Wednesday, July 28, 2010

USA Today: Plagiarism Shuts Down US School in China

USA Today reported today that a "plagiarism epidemic" has forced Centenary College to discontinue an MBA program in China. According to the paper:

"The college is extremely concerned with the welfare of the Chinese students involved in the program, but must note that its review revealed evidence of widespread plagiarism among other issues, at a level that ordinarily would have resulted in students' immediate dismissal from the college," Debra Albanese, Centenary's vice president for strategic advancement, said in a statement. "Despite that, in an effort to afford students every fair possibility, the college has opted to attempt to reach an amicable solution, in lieu of any such dismissal. The students were offered a choice to receive a tuition refund in exchange for a standard release in higher education or take a comprehensive exam in order to earn a degree."

It went on to say that all but two of about 400 students have accepted a refund.

Sunday, July 11, 2010

A "Success" that Could be Easily Replicated

Followers of this blog are well aware that Fang Zhouzi has been a lonely crusader in exposing scientific fraud and misconduct for over a decade. Although there had been a few cases that gained wide publicity, much of his efforts remain unknown to the general public. It is therefore somewhat ironic that it was when he occasionally wandered out of the ivory tower settings that he achieved an usually fame.

It all started with an innocent comment on the Chinese-version of twitters. When answering a question from a follower, Fang Zhouzi casually mentioned that he had been aware that the diplomatic credentials of a famous individual are most likely faked. All of a sudden, the Chinese twitter world exploded and the "news" flooded into traditional news media. In a matter of days, it became the top news in China.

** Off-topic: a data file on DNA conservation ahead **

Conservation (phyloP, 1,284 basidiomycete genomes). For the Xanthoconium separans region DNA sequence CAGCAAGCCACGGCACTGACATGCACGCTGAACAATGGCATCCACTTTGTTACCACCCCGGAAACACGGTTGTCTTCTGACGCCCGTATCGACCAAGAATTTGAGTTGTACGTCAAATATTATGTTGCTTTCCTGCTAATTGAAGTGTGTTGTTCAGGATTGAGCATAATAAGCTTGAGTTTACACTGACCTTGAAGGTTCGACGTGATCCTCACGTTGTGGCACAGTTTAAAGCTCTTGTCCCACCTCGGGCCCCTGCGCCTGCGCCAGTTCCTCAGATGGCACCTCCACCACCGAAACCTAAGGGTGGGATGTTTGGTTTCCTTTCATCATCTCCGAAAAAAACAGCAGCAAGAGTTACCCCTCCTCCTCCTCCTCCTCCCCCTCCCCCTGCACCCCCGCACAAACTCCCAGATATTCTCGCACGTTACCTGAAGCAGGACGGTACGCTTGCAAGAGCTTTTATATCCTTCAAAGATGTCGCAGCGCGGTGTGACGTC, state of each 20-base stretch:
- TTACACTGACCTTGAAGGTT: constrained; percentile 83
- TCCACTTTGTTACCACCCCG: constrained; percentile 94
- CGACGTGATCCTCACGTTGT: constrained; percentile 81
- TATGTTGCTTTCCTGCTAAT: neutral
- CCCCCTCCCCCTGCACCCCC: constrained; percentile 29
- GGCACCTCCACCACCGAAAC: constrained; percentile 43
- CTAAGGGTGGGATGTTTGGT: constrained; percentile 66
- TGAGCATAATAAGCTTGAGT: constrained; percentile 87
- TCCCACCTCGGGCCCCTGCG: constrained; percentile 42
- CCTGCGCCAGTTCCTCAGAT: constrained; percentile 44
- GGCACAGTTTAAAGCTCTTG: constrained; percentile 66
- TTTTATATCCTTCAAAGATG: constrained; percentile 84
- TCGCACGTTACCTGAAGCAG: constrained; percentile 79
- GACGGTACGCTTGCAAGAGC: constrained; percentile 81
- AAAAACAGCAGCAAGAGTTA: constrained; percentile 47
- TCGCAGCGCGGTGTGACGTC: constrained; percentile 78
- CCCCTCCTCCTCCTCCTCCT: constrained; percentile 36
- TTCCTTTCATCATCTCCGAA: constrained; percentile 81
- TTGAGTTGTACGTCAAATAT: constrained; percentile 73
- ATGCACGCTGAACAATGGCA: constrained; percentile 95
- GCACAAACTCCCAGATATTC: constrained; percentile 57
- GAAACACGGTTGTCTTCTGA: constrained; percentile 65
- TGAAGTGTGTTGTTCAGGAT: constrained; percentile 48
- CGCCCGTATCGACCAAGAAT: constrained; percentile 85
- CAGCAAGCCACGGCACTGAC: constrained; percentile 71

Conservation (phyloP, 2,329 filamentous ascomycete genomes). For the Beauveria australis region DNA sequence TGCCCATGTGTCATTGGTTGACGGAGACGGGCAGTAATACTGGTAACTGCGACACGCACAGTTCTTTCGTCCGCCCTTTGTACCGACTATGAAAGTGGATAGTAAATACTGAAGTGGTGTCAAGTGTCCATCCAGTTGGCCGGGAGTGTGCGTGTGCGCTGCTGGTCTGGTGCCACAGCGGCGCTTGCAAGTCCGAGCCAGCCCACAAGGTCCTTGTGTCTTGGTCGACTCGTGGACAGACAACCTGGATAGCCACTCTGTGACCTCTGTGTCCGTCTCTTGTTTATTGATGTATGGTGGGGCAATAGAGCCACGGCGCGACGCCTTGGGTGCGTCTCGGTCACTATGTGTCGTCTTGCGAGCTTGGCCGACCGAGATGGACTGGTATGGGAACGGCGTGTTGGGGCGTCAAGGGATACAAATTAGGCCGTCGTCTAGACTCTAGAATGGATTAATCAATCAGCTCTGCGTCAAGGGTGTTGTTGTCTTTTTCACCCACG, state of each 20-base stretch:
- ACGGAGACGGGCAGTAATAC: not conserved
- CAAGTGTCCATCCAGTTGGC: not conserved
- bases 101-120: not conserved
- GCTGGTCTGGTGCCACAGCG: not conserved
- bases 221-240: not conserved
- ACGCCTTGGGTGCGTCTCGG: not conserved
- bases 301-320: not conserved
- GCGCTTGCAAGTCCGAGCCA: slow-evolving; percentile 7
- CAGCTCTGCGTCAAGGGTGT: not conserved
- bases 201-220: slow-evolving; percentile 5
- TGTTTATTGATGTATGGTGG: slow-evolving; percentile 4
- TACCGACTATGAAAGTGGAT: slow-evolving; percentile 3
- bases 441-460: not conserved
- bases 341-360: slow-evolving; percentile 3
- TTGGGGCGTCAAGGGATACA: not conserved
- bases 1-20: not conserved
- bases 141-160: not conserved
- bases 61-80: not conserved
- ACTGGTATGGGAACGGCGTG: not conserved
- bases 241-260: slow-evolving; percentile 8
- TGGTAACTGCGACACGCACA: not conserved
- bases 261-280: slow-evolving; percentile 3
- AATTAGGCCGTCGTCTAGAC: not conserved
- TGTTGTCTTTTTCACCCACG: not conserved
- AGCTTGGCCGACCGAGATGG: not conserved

The famous individual in question is Tang Jun (唐骏), a purported self-motivator who had achieved huge success in business world through his own unrelenting efforts. Tang Jun boasts an enviable resume, including the chief executive in China for Microsoft and several successful startups. Several books about his story, including a couple of his autobiography, are best sellers and he is a well-sort motivational speaker in universities and colleges. Indeed, Tang Jun is an idol for China's youth. One of his autobiographies is titled as My Success Can Be Replicated.

In various versions of his books and speeches, Tang Jun describes his experience as having earned a bachelor degree in China, a master in Japan, and a Ph.D. in USA, all while producing several inventions and starting up a few companies.

It was that Ph.D. degree in USA that caught Fang Zhouzi's eyes first. More than a year ago, in fact, Fang Zhouzi had already pointed out that Tang Jun's story could not be consistent with facts. In his online resume, Tang Jun claimed that he left Japan to pursue research in the famed California Institute of Technology (Cal Tech) and then "earned a Ph.D. degree." Fang Zhouzi searched the Cal Tech database and could not find any record of Tang Jun, either as a degree recipient or an author of any published research work. Fang Zhouzi concluded that Tang Jun had lied about his degree.

After the Chinese twitter storm, Tang Jun went through several phases in his defense. He first accused Fang Zhouzi as having ulterior motives and unworthy of responding. Then he claimed that he has been misquoted in his own autobiography and that he had never implied that his Ph.D. was from Cal Tech. Finally, as most who had been exposed by Fang Zhouzi, Tang Jun threatened to sue in courts.

The story quickly takes another turn. After "clarifying" that his degree was not from CalTech, Tang Jun produced a certificate indicating that he indeed has a Ph.D. degree and it was from Pacific Western University in California.